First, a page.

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An Introduction to Art Nouveau

By Caitlyn Learman


Between the years of 1890 and 1915, the Art Nouveau movement was in full swing! Originating in France, the designers of this era thought that art should be a way of life and translated that beautifully into the artistic jewelry pieces that were crafted during this time. Unfortunately, this era was very short lived as it only stuck around for 15 years. With the arrival of World War I, people soon lost interest in the over the top flashy jewelry pieces and the style was put to rest. For such a short period of time in fashion, Art Nouveau has had a lasting impression on the world. There hasn’t been anything quite like it since, making the jewelry from this era highly coveted by collectors around the world!

Art is a Way of Life

The Art Nouveau movement influenced many things, ranging from the jewelry of the era all the way to architecture! Easily characterized by smooth flowing lines and delicate motifs inspired by nature and its natural beauty, the jewelry of this era was incredibly intricate and unique. Flowers like orchids and irises were quite commonly used in designs as well as birds and dragonflies.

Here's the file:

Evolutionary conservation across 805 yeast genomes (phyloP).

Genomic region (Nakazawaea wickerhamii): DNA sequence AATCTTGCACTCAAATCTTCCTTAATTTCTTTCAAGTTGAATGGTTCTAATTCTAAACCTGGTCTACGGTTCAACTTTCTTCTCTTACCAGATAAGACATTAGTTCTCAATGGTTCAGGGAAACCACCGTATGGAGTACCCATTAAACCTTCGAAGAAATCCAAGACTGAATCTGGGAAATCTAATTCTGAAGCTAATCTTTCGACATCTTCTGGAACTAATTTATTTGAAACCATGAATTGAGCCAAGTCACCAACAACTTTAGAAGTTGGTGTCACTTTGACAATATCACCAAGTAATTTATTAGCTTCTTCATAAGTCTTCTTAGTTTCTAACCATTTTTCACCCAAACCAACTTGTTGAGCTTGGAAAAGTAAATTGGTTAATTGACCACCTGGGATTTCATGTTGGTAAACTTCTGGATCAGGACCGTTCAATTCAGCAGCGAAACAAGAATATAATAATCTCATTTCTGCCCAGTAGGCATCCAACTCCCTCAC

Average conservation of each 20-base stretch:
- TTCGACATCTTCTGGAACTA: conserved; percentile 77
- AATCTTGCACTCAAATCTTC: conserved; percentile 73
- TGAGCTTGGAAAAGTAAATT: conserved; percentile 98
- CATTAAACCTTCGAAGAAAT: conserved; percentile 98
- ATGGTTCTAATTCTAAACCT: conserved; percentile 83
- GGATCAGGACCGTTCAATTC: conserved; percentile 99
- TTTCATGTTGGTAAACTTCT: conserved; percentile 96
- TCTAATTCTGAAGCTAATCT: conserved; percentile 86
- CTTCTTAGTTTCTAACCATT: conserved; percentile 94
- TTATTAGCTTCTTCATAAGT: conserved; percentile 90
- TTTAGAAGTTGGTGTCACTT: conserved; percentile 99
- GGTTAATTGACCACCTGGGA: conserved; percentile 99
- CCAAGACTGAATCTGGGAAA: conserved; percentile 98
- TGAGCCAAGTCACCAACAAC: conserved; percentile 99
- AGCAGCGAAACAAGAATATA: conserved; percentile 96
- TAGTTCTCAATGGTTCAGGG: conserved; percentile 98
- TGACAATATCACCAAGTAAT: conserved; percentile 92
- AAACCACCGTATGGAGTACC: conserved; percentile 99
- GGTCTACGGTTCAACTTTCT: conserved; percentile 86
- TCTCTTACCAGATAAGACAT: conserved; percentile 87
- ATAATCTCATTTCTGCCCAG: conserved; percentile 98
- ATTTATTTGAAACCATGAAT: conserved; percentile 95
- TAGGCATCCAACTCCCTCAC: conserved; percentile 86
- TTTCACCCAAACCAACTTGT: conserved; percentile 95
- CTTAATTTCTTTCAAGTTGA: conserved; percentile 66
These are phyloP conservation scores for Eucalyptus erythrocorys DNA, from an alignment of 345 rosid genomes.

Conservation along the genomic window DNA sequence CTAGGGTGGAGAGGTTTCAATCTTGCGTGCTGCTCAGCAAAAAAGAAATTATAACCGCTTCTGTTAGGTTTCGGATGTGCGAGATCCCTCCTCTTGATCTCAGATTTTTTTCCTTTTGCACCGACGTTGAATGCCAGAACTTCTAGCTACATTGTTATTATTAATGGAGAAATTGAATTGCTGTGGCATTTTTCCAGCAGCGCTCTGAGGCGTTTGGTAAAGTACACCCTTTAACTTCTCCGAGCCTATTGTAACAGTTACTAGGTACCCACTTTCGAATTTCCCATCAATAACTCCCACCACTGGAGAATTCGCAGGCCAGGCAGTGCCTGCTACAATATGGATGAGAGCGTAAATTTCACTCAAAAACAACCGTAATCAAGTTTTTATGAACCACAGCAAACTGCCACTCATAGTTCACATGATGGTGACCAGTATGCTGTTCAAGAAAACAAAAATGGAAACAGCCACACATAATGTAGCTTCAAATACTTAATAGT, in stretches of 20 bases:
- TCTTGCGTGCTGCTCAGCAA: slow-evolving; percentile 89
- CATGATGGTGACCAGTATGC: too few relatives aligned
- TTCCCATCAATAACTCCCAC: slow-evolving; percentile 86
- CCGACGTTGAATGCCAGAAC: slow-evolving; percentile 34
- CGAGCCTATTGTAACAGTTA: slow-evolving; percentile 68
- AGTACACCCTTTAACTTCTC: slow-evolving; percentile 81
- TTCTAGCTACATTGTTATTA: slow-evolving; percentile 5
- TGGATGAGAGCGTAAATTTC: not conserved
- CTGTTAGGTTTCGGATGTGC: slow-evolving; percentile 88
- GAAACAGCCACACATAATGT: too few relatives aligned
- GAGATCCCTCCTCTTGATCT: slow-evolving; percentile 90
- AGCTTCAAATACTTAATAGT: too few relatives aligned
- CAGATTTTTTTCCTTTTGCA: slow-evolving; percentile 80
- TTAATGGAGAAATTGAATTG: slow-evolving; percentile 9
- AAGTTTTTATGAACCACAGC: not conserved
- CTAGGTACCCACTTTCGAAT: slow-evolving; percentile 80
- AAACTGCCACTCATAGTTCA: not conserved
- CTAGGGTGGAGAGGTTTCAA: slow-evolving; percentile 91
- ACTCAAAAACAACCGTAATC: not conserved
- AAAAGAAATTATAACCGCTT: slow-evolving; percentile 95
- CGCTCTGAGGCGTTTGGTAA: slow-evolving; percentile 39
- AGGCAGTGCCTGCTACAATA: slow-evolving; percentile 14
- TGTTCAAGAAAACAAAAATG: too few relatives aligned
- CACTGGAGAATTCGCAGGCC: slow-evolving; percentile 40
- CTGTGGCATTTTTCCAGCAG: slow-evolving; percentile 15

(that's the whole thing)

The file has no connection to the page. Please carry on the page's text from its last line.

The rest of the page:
Jewelry from the Art Nouveau period also expanded on what type of material was typically being used in the industry prior to its time. Diamonds, rubies, sapphires, and emeralds were still commonly seen being used and were featured in many designs, but there was also a very strong emphasis put on metalworking and the use of “unconventional” materials like enamel and glass. Shell, opal, and pearls were often seen worked into pieces as well to create unique texture and designs. Many of the pieces from this era almost have a stained-glass quality to them because of the techniques that were being used.

Some of the most week known Art Nouveau designers of the era were Rene Lalique and Louis Comfort Tiffany. Lalique was a French glass designer who also specialized in crafting Art Nouveau jewelry and even designed pieces for Cartier!

Louis Comfort Tiffany was the first design director for Tiffany & Co. His jewelry pieces were highly influenced by nature and featured many floral motifs, as did the stained glass he was so famous for.

Looking to add some artistic flair to your collection? Take a look at our Art Nouveau items on 100 Ways!